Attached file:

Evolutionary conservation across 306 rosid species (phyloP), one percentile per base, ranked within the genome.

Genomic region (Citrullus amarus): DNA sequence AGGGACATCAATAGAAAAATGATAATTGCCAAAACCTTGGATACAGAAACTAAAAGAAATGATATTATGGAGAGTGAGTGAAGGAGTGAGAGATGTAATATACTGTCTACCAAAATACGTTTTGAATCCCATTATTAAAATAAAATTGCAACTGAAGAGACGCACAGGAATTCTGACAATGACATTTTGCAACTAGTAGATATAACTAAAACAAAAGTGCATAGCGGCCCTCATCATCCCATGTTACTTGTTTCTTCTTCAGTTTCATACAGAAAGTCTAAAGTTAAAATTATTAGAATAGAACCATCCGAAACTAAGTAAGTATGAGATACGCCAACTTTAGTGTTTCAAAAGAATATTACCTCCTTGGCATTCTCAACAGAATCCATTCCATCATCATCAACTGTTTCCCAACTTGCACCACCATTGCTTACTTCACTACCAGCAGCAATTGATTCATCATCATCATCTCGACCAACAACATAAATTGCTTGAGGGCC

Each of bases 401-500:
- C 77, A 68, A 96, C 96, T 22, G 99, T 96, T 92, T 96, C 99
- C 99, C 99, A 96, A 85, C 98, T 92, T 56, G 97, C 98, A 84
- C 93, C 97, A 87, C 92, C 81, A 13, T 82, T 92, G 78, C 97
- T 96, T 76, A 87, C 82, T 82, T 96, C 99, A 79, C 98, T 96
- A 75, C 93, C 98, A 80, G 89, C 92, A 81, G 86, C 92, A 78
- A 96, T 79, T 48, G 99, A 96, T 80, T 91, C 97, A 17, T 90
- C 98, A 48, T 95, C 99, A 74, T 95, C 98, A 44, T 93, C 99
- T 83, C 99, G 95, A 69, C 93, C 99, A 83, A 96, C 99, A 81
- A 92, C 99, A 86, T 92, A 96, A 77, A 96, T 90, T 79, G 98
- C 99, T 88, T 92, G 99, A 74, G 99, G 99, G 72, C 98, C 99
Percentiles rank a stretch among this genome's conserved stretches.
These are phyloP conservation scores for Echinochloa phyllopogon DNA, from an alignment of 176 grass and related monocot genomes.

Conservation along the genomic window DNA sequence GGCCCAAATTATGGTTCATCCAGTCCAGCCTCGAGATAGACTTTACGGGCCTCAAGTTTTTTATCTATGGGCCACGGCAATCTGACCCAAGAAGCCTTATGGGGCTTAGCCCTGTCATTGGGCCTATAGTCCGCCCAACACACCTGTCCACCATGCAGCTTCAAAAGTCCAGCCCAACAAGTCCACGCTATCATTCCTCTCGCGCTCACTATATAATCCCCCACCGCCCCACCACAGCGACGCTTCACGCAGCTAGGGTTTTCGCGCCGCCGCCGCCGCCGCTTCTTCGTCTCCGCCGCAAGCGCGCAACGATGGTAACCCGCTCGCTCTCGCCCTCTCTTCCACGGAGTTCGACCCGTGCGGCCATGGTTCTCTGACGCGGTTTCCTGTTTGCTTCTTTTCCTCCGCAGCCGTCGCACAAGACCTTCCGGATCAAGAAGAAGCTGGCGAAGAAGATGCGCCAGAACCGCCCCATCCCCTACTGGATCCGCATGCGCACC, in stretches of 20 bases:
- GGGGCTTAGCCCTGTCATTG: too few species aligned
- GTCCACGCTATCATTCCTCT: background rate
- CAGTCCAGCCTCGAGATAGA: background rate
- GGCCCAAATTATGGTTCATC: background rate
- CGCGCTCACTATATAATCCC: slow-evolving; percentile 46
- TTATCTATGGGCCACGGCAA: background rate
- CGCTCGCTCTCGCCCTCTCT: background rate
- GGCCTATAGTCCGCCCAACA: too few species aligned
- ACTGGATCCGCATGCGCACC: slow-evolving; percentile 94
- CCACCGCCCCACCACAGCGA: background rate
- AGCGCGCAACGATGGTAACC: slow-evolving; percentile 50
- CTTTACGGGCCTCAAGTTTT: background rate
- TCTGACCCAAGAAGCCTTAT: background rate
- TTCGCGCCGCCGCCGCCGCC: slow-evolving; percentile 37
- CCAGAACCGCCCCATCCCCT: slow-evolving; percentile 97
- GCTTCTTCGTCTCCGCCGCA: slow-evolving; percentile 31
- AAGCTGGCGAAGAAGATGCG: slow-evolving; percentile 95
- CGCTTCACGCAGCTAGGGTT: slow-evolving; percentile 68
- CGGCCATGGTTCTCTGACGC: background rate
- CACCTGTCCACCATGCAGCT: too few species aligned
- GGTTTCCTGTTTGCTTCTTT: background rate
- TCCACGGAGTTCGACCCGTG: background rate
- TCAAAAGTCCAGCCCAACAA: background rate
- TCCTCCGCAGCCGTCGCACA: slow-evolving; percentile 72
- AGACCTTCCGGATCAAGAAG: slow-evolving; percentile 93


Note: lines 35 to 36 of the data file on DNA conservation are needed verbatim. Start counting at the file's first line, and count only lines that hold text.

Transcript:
- CGGCCATGGTTCTCTGACGC: background rate
- CACCTGTCCACCATGCAGCT: too few species aligned